Sierra Leone rebels depended on Taylor

Leidscehndam - Sierra Leone's rebels depended on logistics provided by Liberian ex-president Charles Taylor to kill, rape and mutilate thousands during the west African nation's savage civil war, prosecutors said on Wednesday.

The Revolutionary United Front "relied on Taylor's logistical assistance", Nicholas Koumjian told Sierra Leone's UN-backed special court, where the former warlord is appealing a 50-year prison sentence.

"Without this support, thousands would not have been killed, would not have been amputated, would not have been taken as sex slaves," he told a second day of the appeals hearing, held at the court's headquarters in Leidschendam just outside The Hague.

Dressed in a grey suit, white shirt and dark tie, with rimless round glasses perched on his nose, Taylor frowned often as he listened intently to the prosecution's arguments.

The Special Court for Sierra Leone (SCSL) in April last year convicted Taylor, 64, for aiding and abetting the RUF and its allies which waged a terror campaign during a civil war that claimed 120 000 lives between 1991 and 2001.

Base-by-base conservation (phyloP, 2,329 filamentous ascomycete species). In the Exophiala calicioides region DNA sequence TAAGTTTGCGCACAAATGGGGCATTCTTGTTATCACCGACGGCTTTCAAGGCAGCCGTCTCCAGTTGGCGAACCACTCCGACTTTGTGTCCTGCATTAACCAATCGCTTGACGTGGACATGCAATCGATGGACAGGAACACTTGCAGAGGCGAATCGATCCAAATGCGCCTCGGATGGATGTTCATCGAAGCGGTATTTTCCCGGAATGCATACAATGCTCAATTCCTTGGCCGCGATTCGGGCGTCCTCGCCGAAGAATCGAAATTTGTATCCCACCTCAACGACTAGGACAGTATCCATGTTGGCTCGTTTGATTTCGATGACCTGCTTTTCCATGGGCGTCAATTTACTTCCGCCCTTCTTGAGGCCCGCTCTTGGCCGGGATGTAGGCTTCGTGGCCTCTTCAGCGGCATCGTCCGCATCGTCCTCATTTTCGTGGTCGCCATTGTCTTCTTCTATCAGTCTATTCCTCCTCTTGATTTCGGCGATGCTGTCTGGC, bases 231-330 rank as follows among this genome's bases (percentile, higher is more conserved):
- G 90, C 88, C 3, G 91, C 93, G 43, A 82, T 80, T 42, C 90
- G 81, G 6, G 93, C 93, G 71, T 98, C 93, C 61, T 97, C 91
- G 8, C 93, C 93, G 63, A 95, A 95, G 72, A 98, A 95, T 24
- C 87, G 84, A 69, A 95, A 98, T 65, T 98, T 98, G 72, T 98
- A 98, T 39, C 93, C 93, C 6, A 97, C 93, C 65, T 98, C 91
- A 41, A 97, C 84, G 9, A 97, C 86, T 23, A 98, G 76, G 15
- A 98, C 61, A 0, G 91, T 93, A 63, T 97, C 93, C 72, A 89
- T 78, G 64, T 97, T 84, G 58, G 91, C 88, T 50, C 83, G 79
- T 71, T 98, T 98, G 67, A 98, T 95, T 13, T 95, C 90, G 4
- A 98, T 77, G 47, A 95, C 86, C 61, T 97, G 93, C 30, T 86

His sentence for "some of the most heinous crimes in human history" was widely welcomed around the world and was the first handed down by an international court against a former head of state since the Nazi trials at Nuremberg in 1946.

As neighbouring Liberia's president from 1997 to 2003, Taylor gave rebels guns and ammunition in their fight against Freetown during the conflict, know for its mutilations, drugged child soldiers and sex slaves, trial judges found.

In return, trial judges found, Taylor was paid in "blood diamonds" mined by slave labour in areas kept under the control of ruthless Sierra Leonean rebels.

Court wrong

Taylor's lawyers however, argued on Tuesday that he could not be linked to weapons used by rebels to commit any crimes in Sierra Leone.

They said the court made legal mistakes in convicting the former strongman and asked appeals judges to reverse the conviction and quash the sentence.

Prosecutors argued Taylor's sentence was too light and asked, on appeal, for 80 years.

Taylor's trial, which ended in March 2011, saw a number of high-profile witnesses testify including British supermodel Naomi Campbell, who told the court she received a gift of "dirty diamonds", said to be from the flamboyant Taylor.

Appeals judges are expected to have a decision by September at the earliest.

If his appeal fails, Taylor will serve his sentence in a British jail.

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